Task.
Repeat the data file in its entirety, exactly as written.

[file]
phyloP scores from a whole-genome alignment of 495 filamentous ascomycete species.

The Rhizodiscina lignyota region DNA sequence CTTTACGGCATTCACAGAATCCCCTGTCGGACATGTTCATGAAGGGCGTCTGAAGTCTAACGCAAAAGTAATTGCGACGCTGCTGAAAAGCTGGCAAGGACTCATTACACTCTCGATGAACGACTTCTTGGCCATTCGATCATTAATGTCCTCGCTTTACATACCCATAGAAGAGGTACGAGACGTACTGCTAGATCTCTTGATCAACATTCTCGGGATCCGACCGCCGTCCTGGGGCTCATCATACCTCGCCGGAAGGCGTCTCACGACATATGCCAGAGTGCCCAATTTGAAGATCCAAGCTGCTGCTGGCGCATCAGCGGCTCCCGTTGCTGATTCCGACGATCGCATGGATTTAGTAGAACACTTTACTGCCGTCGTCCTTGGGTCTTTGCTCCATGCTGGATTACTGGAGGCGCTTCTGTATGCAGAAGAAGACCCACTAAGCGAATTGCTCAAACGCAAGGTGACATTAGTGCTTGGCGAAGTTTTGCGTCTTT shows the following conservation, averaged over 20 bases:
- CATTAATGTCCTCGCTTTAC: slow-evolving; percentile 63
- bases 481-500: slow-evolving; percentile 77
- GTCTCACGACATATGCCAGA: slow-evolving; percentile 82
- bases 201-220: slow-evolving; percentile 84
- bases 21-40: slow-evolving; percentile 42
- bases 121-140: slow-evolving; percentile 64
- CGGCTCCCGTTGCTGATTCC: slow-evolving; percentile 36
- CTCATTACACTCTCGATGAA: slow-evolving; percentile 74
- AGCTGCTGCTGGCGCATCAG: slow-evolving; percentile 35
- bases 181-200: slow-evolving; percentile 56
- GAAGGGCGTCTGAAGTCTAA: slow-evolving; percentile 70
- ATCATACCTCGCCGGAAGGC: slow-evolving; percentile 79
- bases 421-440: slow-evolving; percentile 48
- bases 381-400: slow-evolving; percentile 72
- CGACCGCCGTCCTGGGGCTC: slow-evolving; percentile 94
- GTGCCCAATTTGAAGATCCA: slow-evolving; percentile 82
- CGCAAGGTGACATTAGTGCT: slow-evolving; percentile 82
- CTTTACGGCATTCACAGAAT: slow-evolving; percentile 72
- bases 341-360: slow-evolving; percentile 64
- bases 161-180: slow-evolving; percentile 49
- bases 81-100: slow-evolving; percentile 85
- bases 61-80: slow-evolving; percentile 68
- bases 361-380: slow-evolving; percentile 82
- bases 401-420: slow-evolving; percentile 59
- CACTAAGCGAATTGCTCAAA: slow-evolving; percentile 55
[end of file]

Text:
phyloP scores from a whole-genome alignment of 495 filamentous ascomycete species.

The Rhizodiscina lignyota region DNA sequence CTTTACGGCATTCACAGAATCCCCTGTCGGACATGTTCATGAAGGGCGTCTGAAGTCTAACGCAAAAGTAATTGCGACGCTGCTGAAAAGCTGGCAAGGACTCATTACACTCTCGATGAACGACTTCTTGGCCATTCGATCATTAATGTCCTCGCTTTACATACCCATAGAAGAGGTACGAGACGTACTGCTAGATCTCTTGATCAACATTCTCGGGATCCGACCGCCGTCCTGGGGCTCATCATACCTCGCCGGAAGGCGTCTCACGACATATGCCAGAGTGCCCAATTTGAAGATCCAAGCTGCTGCTGGCGCATCAGCGGCTCCCGTTGCTGATTCCGACGATCGCATGGATTTAGTAGAACACTTTACTGCCGTCGTCCTTGGGTCTTTGCTCCATGCTGGATTACTGGAGGCGCTTCTGTATGCAGAAGAAGACCCACTAAGCGAATTGCTCAAACGCAAGGTGACATTAGTGCTTGGCGAAGTTTTGCGTCTTT shows the following conservation, averaged over 20 bases:
- CATTAATGTCCTCGCTTTAC: slow-evolving; percentile 63
- bases 481-500: slow-evolving; percentile 77
- GTCTCACGACATATGCCAGA: slow-evolving; percentile 82
- bases 201-220: slow-evolving; percentile 84
- bases 21-40: slow-evolving; percentile 42
- bases 121-140: slow-evolving; percentile 64
- CGGCTCCCGTTGCTGATTCC: slow-evolving; percentile 36
- CTCATTACACTCTCGATGAA: slow-evolving; percentile 74
- AGCTGCTGCTGGCGCATCAG: slow-evolving; percentile 35
- bases 181-200: slow-evolving; percentile 56
- GAAGGGCGTCTGAAGTCTAA: slow-evolving; percentile 70
- ATCATACCTCGCCGGAAGGC: slow-evolving; percentile 79
- bases 421-440: slow-evolving; percentile 48
- bases 381-400: slow-evolving; percentile 72
- CGACCGCCGTCCTGGGGCTC: slow-evolving; percentile 94
- GTGCCCAATTTGAAGATCCA: slow-evolving; percentile 82
- CGCAAGGTGACATTAGTGCT: slow-evolving; percentile 82
- CTTTACGGCATTCACAGAAT: slow-evolving; percentile 72
- bases 341-360: slow-evolving; percentile 64
- bases 161-180: slow-evolving; percentile 49
- bases 81-100: slow-evolving; percentile 85
- bases 61-80: slow-evolving; percentile 68
- bases 361-380: slow-evolving; percentile 82
- bases 401-420: slow-evolving; percentile 59
- CACTAAGCGAATTGCTCAAA: slow-evolving; percentile 55